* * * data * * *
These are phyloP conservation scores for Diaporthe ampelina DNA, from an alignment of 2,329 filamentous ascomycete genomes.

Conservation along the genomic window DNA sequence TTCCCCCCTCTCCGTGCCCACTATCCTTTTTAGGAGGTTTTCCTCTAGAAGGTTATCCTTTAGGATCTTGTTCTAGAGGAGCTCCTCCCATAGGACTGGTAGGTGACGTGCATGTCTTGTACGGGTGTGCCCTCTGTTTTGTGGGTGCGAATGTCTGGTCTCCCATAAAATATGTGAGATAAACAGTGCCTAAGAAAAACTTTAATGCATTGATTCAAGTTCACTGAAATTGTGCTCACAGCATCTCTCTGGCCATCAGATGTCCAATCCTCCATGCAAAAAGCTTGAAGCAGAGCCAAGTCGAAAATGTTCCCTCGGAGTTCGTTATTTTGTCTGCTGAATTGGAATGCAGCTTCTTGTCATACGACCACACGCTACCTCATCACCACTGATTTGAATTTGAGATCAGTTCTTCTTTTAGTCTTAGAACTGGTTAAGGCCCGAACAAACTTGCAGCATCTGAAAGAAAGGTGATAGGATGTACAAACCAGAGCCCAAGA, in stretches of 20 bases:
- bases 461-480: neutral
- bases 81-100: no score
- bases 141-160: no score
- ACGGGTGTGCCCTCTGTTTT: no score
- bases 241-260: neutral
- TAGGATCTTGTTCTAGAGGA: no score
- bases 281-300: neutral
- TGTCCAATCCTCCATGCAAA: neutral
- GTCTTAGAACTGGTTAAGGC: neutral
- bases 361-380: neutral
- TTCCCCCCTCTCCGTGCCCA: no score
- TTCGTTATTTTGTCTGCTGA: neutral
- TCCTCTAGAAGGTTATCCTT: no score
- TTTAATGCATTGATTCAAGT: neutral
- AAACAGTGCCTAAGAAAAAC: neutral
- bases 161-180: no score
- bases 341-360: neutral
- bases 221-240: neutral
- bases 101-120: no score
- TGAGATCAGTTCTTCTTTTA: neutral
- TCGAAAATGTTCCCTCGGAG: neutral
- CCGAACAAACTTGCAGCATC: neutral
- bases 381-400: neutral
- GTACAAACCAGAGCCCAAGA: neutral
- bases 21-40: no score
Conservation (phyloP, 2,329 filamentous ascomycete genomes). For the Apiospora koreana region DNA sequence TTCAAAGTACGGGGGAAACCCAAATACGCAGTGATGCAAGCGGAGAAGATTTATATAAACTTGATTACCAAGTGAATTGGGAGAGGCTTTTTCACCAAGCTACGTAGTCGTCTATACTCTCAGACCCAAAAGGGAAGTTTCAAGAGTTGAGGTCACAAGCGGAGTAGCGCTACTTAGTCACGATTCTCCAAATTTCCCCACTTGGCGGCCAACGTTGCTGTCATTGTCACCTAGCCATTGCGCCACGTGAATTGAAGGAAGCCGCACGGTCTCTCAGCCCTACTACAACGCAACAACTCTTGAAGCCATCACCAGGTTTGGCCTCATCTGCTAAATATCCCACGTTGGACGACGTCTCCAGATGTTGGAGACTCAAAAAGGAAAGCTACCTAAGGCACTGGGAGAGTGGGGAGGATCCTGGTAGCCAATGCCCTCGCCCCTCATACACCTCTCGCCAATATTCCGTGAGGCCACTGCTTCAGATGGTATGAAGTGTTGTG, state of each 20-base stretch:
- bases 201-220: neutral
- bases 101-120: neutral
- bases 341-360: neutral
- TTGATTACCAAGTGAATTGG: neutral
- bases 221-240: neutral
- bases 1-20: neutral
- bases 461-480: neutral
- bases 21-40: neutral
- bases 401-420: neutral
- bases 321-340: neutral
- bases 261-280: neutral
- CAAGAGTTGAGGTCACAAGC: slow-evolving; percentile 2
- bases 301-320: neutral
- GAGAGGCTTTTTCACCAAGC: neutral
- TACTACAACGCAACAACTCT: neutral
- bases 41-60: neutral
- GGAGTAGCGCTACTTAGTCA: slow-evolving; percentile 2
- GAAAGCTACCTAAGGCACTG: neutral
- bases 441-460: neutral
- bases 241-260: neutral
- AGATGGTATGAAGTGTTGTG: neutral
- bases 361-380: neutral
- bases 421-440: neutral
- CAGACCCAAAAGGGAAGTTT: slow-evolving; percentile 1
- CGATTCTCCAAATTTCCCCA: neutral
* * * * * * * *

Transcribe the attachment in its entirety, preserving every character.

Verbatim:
These are phyloP conservation scores for Diaporthe ampelina DNA, from an alignment of 2,329 filamentous ascomycete genomes.

Conservation along the genomic window DNA sequence TTCCCCCCTCTCCGTGCCCACTATCCTTTTTAGGAGGTTTTCCTCTAGAAGGTTATCCTTTAGGATCTTGTTCTAGAGGAGCTCCTCCCATAGGACTGGTAGGTGACGTGCATGTCTTGTACGGGTGTGCCCTCTGTTTTGTGGGTGCGAATGTCTGGTCTCCCATAAAATATGTGAGATAAACAGTGCCTAAGAAAAACTTTAATGCATTGATTCAAGTTCACTGAAATTGTGCTCACAGCATCTCTCTGGCCATCAGATGTCCAATCCTCCATGCAAAAAGCTTGAAGCAGAGCCAAGTCGAAAATGTTCCCTCGGAGTTCGTTATTTTGTCTGCTGAATTGGAATGCAGCTTCTTGTCATACGACCACACGCTACCTCATCACCACTGATTTGAATTTGAGATCAGTTCTTCTTTTAGTCTTAGAACTGGTTAAGGCCCGAACAAACTTGCAGCATCTGAAAGAAAGGTGATAGGATGTACAAACCAGAGCCCAAGA, in stretches of 20 bases:
- bases 461-480: neutral
- bases 81-100: no score
- bases 141-160: no score
- ACGGGTGTGCCCTCTGTTTT: no score
- bases 241-260: neutral
- TAGGATCTTGTTCTAGAGGA: no score
- bases 281-300: neutral
- TGTCCAATCCTCCATGCAAA: neutral
- GTCTTAGAACTGGTTAAGGC: neutral
- bases 361-380: neutral
- TTCCCCCCTCTCCGTGCCCA: no score
- TTCGTTATTTTGTCTGCTGA: neutral
- TCCTCTAGAAGGTTATCCTT: no score
- TTTAATGCATTGATTCAAGT: neutral
- AAACAGTGCCTAAGAAAAAC: neutral
- bases 161-180: no score
- bases 341-360: neutral
- bases 221-240: neutral
- bases 101-120: no score
- TGAGATCAGTTCTTCTTTTA: neutral
- TCGAAAATGTTCCCTCGGAG: neutral
- CCGAACAAACTTGCAGCATC: neutral
- bases 381-400: neutral
- GTACAAACCAGAGCCCAAGA: neutral
- bases 21-40: no score
Conservation (phyloP, 2,329 filamentous ascomycete genomes). For the Apiospora koreana region DNA sequence TTCAAAGTACGGGGGAAACCCAAATACGCAGTGATGCAAGCGGAGAAGATTTATATAAACTTGATTACCAAGTGAATTGGGAGAGGCTTTTTCACCAAGCTACGTAGTCGTCTATACTCTCAGACCCAAAAGGGAAGTTTCAAGAGTTGAGGTCACAAGCGGAGTAGCGCTACTTAGTCACGATTCTCCAAATTTCCCCACTTGGCGGCCAACGTTGCTGTCATTGTCACCTAGCCATTGCGCCACGTGAATTGAAGGAAGCCGCACGGTCTCTCAGCCCTACTACAACGCAACAACTCTTGAAGCCATCACCAGGTTTGGCCTCATCTGCTAAATATCCCACGTTGGACGACGTCTCCAGATGTTGGAGACTCAAAAAGGAAAGCTACCTAAGGCACTGGGAGAGTGGGGAGGATCCTGGTAGCCAATGCCCTCGCCCCTCATACACCTCTCGCCAATATTCCGTGAGGCCACTGCTTCAGATGGTATGAAGTGTTGTG, state of each 20-base stretch:
- bases 201-220: neutral
- bases 101-120: neutral
- bases 341-360: neutral
- TTGATTACCAAGTGAATTGG: neutral
- bases 221-240: neutral
- bases 1-20: neutral
- bases 461-480: neutral
- bases 21-40: neutral
- bases 401-420: neutral
- bases 321-340: neutral
- bases 261-280: neutral
- CAAGAGTTGAGGTCACAAGC: slow-evolving; percentile 2
- bases 301-320: neutral
- GAGAGGCTTTTTCACCAAGC: neutral
- TACTACAACGCAACAACTCT: neutral
- bases 41-60: neutral
- GGAGTAGCGCTACTTAGTCA: slow-evolving; percentile 2
- GAAAGCTACCTAAGGCACTG: neutral
- bases 441-460: neutral
- bases 241-260: neutral
- AGATGGTATGAAGTGTTGTG: neutral
- bases 361-380: neutral
- bases 421-440: neutral
- CAGACCCAAAAGGGAAGTTT: slow-evolving; percentile 1
- CGATTCTCCAAATTTCCCCA: neutral